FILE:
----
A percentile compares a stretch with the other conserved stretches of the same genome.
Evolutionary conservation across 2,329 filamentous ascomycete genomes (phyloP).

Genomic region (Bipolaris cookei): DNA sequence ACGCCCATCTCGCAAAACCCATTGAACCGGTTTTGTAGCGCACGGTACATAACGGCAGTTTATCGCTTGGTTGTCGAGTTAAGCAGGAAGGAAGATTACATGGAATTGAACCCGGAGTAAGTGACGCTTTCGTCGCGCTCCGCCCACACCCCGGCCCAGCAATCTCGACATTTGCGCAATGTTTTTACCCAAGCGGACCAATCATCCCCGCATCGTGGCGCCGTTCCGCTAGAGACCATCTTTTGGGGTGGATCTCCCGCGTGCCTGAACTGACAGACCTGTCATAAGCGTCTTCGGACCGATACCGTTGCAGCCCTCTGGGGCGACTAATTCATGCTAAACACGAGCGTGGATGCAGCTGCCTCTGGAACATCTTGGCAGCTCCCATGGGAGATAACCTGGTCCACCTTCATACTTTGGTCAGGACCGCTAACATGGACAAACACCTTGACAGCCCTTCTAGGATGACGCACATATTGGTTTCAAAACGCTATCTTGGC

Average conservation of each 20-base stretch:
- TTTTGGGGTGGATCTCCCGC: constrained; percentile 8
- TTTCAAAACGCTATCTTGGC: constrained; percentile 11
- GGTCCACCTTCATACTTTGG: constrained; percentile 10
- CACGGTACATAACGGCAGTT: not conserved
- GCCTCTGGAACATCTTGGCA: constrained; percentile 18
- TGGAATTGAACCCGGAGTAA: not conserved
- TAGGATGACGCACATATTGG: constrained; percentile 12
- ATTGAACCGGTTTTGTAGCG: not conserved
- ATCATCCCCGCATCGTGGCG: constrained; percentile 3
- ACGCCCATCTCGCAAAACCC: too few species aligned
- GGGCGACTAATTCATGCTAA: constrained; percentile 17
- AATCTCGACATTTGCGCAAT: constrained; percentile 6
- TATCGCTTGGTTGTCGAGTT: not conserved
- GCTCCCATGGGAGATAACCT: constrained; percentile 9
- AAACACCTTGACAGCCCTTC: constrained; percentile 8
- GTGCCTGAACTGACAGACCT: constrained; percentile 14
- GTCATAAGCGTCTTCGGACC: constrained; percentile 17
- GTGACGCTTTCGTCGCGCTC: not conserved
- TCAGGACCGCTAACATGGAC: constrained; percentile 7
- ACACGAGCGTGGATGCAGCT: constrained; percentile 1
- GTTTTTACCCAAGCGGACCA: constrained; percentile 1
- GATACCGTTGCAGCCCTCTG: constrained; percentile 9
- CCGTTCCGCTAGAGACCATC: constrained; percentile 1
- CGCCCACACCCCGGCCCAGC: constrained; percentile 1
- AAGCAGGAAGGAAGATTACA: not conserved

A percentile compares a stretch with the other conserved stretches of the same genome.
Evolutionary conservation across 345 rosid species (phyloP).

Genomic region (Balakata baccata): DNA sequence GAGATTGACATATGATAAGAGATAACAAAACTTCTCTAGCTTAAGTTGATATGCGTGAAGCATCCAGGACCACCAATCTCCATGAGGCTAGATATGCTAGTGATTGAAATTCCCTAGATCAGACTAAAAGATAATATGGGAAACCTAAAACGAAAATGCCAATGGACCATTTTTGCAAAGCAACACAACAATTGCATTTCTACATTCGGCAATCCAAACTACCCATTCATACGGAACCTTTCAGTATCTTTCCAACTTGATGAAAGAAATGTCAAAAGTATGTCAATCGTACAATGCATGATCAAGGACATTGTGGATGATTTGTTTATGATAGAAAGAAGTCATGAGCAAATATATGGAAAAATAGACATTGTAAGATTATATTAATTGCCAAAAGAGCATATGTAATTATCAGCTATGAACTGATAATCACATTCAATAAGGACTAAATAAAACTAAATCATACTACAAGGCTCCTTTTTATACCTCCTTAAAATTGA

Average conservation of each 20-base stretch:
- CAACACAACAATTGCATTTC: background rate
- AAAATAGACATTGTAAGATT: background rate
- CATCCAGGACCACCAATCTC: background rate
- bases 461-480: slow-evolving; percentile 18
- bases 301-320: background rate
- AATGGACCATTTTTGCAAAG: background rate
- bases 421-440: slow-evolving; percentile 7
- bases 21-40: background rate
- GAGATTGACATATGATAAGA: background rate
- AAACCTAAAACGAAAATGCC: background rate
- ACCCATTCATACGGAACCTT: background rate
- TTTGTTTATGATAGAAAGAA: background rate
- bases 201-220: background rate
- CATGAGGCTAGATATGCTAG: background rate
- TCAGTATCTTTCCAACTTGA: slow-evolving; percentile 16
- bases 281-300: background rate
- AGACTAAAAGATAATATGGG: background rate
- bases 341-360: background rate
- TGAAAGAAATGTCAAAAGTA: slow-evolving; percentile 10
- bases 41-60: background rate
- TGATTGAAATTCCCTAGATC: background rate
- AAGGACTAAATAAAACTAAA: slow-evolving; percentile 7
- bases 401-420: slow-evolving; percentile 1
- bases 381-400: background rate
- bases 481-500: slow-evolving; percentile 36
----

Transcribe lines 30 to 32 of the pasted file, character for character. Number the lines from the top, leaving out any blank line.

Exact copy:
A percentile compares a stretch with the other conserved stretches of the same genome.
Evolutionary conservation across 345 rosid species (phyloP).

Genomic region (Balakata baccata): DNA sequence GAGATTGACATATGATAAGAGATAACAAAACTTCTCTAGCTTAAGTTGATATGCGTGAAGCATCCAGGACCACCAATCTCCATGAGGCTAGATATGCTAGTGATTGAAATTCCCTAGATCAGACTAAAAGATAATATGGGAAACCTAAAACGAAAATGCCAATGGACCATTTTTGCAAAGCAACACAACAATTGCATTTCTACATTCGGCAATCCAAACTACCCATTCATACGGAACCTTTCAGTATCTTTCCAACTTGATGAAAGAAATGTCAAAAGTATGTCAATCGTACAATGCATGATCAAGGACATTGTGGATGATTTGTTTATGATAGAAAGAAGTCATGAGCAAATATATGGAAAAATAGACATTGTAAGATTATATTAATTGCCAAAAGAGCATATGTAATTATCAGCTATGAACTGATAATCACATTCAATAAGGACTAAATAAAACTAAATCATACTACAAGGCTCCTTTTTATACCTCCTTAAAATTGA